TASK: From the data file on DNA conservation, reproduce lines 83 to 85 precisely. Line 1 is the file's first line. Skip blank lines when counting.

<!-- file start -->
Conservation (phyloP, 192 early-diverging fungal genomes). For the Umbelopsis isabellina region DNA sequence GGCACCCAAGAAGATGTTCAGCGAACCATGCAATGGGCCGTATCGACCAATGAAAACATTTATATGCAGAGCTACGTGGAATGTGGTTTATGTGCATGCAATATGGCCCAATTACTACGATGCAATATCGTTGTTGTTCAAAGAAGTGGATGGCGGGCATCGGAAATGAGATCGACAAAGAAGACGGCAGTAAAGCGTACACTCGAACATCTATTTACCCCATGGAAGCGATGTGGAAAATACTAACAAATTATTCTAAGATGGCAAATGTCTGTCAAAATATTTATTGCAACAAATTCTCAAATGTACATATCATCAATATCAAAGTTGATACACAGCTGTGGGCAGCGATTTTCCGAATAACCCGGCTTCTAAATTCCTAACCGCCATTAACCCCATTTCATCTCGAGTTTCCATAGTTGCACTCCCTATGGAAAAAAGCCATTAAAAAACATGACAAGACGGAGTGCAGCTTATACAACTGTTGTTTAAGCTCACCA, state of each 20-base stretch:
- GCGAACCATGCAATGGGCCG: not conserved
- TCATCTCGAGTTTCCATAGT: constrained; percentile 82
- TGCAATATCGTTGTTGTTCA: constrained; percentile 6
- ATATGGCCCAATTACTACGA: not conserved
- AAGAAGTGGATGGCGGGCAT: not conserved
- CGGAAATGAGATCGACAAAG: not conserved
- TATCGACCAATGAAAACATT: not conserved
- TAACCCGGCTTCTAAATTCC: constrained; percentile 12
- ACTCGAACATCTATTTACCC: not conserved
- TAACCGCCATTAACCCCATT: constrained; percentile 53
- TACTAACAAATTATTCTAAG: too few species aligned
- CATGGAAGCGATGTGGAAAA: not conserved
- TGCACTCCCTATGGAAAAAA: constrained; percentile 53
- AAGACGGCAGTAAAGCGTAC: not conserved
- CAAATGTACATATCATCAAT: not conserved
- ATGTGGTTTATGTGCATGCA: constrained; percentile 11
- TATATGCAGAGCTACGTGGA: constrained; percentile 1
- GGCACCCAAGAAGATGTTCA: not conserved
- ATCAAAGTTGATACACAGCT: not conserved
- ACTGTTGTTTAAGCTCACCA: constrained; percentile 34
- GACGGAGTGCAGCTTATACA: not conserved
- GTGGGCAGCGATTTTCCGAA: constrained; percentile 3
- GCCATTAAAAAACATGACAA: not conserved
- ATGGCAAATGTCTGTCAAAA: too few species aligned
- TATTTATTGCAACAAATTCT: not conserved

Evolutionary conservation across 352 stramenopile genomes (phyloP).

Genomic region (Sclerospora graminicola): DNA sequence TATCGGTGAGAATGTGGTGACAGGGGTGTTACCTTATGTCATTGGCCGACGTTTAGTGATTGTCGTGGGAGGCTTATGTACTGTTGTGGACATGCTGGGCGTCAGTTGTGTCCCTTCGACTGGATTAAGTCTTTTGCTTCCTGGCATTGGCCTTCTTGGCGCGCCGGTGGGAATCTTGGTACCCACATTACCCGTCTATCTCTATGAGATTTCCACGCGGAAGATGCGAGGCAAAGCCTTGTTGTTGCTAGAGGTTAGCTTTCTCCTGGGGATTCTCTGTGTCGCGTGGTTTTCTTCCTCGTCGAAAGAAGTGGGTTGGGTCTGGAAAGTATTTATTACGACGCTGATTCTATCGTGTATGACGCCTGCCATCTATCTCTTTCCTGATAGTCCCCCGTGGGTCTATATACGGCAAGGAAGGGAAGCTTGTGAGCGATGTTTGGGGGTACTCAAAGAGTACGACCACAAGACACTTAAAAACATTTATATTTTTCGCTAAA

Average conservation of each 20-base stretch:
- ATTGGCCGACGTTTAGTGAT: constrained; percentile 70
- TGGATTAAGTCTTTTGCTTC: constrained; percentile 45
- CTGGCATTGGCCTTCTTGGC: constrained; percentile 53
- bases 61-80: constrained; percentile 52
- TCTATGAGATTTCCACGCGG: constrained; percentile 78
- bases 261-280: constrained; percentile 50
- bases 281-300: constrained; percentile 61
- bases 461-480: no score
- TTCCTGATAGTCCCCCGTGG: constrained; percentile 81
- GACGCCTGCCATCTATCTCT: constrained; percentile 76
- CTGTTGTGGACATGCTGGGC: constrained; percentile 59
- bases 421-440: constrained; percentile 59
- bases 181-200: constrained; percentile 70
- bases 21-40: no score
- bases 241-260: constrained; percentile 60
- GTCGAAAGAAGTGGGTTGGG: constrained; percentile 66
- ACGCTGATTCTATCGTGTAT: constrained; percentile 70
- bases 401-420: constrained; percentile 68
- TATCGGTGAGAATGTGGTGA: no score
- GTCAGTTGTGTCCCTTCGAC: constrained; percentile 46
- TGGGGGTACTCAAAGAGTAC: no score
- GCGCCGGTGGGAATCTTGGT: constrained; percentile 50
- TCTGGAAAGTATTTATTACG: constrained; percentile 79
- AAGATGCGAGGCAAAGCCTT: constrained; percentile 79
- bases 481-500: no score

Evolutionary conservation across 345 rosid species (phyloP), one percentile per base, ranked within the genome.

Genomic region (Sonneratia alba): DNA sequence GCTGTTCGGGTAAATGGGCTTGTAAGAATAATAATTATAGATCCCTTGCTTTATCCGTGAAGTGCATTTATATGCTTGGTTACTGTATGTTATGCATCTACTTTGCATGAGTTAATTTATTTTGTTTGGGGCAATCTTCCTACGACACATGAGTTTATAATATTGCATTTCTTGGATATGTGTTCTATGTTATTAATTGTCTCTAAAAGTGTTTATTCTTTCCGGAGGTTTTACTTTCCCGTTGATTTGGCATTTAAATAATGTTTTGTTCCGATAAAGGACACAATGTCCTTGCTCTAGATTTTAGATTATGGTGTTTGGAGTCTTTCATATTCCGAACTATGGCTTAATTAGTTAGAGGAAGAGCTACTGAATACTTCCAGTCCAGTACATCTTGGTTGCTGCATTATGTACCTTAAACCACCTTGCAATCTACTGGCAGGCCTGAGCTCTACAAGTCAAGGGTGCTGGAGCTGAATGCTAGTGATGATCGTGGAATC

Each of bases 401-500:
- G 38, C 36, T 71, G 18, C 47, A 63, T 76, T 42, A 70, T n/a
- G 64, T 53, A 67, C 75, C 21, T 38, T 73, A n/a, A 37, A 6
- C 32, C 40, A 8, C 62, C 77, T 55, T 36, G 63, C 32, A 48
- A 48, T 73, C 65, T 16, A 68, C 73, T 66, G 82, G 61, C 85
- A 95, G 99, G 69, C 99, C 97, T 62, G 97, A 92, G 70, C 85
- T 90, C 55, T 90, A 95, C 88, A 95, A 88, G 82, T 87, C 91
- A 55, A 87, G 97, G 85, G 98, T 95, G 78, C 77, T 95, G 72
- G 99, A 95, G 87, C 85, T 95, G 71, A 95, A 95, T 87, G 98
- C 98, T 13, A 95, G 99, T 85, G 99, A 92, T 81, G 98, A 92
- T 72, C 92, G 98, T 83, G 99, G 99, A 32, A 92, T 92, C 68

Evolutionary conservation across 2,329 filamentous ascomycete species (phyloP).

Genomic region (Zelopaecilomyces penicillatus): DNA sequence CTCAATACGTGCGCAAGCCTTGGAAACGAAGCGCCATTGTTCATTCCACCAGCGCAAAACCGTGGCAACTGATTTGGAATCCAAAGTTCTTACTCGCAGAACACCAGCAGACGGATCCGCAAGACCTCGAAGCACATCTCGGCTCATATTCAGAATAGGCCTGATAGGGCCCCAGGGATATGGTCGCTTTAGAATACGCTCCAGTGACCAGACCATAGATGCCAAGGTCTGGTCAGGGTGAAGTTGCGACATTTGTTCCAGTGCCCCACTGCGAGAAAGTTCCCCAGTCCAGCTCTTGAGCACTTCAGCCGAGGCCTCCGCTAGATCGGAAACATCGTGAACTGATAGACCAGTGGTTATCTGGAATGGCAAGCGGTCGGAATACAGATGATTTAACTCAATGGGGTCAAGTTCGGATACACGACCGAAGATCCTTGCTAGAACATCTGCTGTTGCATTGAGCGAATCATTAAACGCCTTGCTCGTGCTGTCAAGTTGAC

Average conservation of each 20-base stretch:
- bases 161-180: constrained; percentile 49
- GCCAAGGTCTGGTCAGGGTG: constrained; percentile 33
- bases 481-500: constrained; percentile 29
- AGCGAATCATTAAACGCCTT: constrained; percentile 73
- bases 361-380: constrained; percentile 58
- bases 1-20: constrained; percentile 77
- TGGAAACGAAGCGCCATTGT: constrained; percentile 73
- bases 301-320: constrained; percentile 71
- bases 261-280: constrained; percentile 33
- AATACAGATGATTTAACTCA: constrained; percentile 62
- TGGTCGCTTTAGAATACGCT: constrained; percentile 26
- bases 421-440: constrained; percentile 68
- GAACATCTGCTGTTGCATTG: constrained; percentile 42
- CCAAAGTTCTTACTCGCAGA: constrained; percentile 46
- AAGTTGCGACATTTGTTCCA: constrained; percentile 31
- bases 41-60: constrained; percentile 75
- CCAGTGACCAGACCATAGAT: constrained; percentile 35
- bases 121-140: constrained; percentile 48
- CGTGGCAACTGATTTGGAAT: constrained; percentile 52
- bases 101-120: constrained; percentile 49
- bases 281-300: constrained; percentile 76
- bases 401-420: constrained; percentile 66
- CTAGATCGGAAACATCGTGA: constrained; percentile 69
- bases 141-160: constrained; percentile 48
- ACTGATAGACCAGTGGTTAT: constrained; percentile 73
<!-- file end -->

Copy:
- GAACATCTGCTGTTGCATTG: constrained; percentile 42
- CCAAAGTTCTTACTCGCAGA: constrained; percentile 46
- AAGTTGCGACATTTGTTCCA: constrained; percentile 31